The reliance of the European Union (EU) on nonrenewable energy has perpetuated the ongoing violence occurring in Ukraine, and the solution could be renewable energy. The acts of war that have occurred between Russia and Ukraine may influence the long-overdue switch to renewable energy in many major world powers. This is because of the European powers’ heavy reliance on fossil fuels, specifically Russian-supplied oil and gas. The continuation of the conflict between Russia and Ukraine is enabled by the dependency on fossil fuels in our world. Russia has held political power through its control over the location of important oil and gas supplies and the transportation links to Europe. Therefore, countries such as Germany might not interfere in the conflict, since they will suffer without the flow of energy supplies. A solution is to switch to renewable energy, as accessibility to these sources cannot be controlled, for environmental services such as wind and solar are impossible to own.
Russia is the world’s largest oil exporter, consuming about 3.45 million barrels a day while exporting over 7 million barrels of crude oil and other petroleum products a day, shipped primarily through pipelines but also by tankers. About 70% of Russian states’ revenues come from energy deals with oil, natural gas, coal, and nuclear fuel. Due to this, Russia has gained significant wealth through its production of oil which has given it the strength to invade –– Russian wealth derived from oil has accompanied an 9.4% increase in military spending between 2018 and 2019. This increase made Russia the fourth highest military spender in the world, just behind the United States, China, and India.
The European Union relies on Russian oil and gas, thus complicating its ability and willingness to intervene in the crisis involving Ukraine. Last year, Russian oil accounted for about 3% of total U.S. consumption, while Europe relies on Russia for 40% of its oil. Comparatively, approximately 20% of the EU’s energy consumption in 2020 came from renewable resources.
Thus, the EU is experiencing a dilemma concerning the violent acts occurring in Ukraine. Russia’s invasion risks the lives of 44 million people, and, as of now, there can be no intervention without economic consequences to the European countries. Russia is aware of this predicament, which is why they could declare war. This major dependency on Russian oil catalyzes the diversification of energy sources in the EU and Germany. The energy relationship between Russia and the EU is one-sided. If the EU can switch to renewables, they will no longer be backed into a corner with Russia, and they can slow Russia’s wealth expansion on oil.
Throughout the fossil fuel era, wars have been fought over access to oil and gas because it can be used as blackmail. Any country that controls oil flows holds immense power because of the world’s overall reliance on carbon-based energy. Russia currently has a near-monopoly over the European oil supply and a certain monopoly over its natural gas supply. Therefore, no other competitors can act as substitutes for the EU’s oil and gas consumption. When conflict occurs, consumers are affected by economic recessions caused by energy price inflation. The world has entered a pact of mutually assured destruction with oil, and it is being enacted right now.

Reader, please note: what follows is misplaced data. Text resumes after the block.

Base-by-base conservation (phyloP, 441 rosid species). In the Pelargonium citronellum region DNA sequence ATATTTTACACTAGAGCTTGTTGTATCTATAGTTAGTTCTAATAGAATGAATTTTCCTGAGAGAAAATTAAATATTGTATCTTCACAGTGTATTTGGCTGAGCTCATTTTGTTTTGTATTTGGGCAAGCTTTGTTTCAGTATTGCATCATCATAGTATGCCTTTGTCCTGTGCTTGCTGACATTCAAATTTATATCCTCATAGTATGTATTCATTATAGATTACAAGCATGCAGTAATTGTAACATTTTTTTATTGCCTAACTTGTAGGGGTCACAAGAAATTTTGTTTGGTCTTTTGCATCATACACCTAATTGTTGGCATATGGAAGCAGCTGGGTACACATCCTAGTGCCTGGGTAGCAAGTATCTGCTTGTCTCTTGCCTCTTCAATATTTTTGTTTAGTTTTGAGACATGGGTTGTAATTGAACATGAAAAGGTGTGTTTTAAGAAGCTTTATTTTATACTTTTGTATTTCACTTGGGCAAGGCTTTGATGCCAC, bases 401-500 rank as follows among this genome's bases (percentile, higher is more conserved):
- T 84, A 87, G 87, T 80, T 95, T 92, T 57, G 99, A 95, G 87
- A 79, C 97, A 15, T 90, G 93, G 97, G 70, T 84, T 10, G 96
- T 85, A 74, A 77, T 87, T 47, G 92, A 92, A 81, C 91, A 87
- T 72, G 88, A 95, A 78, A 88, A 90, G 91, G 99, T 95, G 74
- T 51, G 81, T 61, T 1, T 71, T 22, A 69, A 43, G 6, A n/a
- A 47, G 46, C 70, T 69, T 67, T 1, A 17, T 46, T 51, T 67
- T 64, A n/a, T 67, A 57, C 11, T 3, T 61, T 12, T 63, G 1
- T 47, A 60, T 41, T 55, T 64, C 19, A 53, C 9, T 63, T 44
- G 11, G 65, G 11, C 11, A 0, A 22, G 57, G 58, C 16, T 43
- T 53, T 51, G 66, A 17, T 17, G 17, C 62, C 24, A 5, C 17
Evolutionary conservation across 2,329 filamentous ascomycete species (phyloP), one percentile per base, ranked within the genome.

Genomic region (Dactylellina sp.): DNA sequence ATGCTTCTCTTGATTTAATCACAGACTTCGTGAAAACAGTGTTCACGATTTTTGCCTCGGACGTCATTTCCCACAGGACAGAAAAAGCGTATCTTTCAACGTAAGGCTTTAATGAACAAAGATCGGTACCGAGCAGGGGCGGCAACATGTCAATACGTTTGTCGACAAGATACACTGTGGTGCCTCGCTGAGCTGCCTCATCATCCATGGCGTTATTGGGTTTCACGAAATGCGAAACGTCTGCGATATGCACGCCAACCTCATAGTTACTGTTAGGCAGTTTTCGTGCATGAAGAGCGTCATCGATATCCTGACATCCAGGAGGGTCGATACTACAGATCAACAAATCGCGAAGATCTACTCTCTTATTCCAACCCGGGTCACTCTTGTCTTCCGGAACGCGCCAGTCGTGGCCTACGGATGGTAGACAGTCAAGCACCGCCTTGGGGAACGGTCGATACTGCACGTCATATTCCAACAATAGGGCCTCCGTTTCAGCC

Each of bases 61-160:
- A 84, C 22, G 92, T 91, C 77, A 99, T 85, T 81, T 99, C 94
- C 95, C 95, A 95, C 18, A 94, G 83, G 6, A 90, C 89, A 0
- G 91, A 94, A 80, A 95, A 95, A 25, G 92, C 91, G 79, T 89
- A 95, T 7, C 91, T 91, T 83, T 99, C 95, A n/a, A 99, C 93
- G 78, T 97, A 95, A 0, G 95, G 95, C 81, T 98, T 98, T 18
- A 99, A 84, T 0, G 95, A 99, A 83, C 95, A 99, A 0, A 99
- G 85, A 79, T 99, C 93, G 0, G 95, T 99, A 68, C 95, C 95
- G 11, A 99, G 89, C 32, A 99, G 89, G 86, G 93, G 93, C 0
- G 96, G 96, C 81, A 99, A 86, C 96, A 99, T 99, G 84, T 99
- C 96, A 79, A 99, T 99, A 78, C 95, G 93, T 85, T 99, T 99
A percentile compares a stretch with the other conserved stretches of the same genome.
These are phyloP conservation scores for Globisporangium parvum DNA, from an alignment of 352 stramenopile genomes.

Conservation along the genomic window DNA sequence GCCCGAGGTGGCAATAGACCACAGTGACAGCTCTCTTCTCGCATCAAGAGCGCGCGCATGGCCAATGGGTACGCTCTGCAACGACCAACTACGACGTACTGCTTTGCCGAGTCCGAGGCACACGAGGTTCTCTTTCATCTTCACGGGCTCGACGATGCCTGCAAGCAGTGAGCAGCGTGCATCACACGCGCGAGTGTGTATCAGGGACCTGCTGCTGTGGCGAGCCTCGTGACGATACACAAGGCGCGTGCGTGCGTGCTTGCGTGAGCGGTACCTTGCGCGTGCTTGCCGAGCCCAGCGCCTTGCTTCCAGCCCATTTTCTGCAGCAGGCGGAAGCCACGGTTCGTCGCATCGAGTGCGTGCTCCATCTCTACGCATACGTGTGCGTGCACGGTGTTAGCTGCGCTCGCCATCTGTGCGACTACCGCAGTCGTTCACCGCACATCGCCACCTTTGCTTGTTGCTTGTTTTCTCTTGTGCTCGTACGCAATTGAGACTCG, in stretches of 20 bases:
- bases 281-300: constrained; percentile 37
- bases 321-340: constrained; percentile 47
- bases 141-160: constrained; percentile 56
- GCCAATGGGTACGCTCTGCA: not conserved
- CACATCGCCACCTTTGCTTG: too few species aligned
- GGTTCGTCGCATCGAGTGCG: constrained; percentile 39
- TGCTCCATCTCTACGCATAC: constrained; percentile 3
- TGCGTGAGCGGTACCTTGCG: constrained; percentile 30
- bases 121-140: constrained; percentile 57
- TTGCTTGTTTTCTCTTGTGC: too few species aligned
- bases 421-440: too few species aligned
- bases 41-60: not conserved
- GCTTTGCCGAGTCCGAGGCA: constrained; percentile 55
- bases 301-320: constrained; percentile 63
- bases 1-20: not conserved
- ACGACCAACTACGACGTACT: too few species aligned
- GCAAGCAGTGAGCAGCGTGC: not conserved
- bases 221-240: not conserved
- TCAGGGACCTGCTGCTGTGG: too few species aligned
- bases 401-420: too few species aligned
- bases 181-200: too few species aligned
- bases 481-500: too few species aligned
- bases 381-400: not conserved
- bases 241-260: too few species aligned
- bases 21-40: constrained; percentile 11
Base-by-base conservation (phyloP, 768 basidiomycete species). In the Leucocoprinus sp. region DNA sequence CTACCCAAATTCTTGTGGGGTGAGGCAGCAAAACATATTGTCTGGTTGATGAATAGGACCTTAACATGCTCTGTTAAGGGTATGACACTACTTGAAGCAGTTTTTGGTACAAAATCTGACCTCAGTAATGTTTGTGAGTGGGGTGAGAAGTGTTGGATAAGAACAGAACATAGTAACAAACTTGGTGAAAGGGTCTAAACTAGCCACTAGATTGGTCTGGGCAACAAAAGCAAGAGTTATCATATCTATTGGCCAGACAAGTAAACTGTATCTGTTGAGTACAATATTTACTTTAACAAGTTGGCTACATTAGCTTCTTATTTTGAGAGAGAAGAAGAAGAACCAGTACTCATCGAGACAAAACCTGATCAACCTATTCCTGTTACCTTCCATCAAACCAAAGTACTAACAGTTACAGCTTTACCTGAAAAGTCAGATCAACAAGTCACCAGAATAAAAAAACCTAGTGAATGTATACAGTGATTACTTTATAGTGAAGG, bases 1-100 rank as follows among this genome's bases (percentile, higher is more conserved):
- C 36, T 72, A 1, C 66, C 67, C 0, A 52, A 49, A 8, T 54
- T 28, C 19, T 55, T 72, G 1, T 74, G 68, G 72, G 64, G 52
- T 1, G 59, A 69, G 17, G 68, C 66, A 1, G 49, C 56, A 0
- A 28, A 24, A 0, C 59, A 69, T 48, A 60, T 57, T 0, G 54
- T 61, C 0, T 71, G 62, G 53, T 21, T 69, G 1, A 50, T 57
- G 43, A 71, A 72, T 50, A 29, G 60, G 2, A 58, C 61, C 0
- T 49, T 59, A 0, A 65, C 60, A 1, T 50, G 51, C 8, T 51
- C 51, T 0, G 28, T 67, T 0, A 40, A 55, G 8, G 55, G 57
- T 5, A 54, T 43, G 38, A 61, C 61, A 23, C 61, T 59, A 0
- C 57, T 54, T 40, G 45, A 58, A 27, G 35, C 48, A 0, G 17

Though commodities such as solar panels and wind turbines can be owned, renewable energies in their raw form, such as wind, solar, tidal, and hydro, cannot be managed. Countries can produce clean energy within their own borders, which prevents reliance on other countries for energy. Also, in the last decade, scientists and engineers have been able to decrease the costs of solar and wind energies. Solar and wind are some of the cheapest forms of energy, producing electricity even more cheaply than fossil fuels. A switch to renewable energy will not only prevent an intensification of climate change and benefit the health of 9 million people who annually die from inhaling particulates from fossil fuels, but it will also diminish the power of power-hungry dictators. The EU would no longer be funding Russia’s war crimes.
Germany has already begun separating itself from Russian control, as half of German imports comprise Russian energy. The German government has halted a new pipeline called Nord Stream 2 which was designed to double the amount of natural gas flowing from Russia to Germany. Germany previously imported 32% of its gas from Russian pipelines. Robert Habeck, the vice-chancellor of Germany, stated, “In the medium and long term, we are going to significantly reduce the consumption of fossil fuels.” Habeck’s ministry plans to quickly pass the Renewable Energy Sources Act through parliament so it can come into force by July 1st. The act would have Germany suspend cuts to subsidies for new solar panels and increase solar tenders from about 5 gigawatts to 20 gigawatts by 2028. Germany also plans to increase onshore wind from 2 gigawatts to 10 gigawatts annually by 2027. The act would result in 80% of Germany’s electricity needs being met by renewable energy by 2030 and all of its electricity needs by 2035.
The elimination of fossil fuels is instrumental in ending European reliance on oil, which prevents the power gained from the control of limited natural resources. Further, transitioning from oil to renewable energy will benefit the environment. A recent report from the Intergovernmental Panel on Climate Change (IPCC) highlights that, “many parts of the world could soon face limits in how much they can adapt to a changing environment.” The switch to renewable energies might be, in more ways than one, the only way we will survive.
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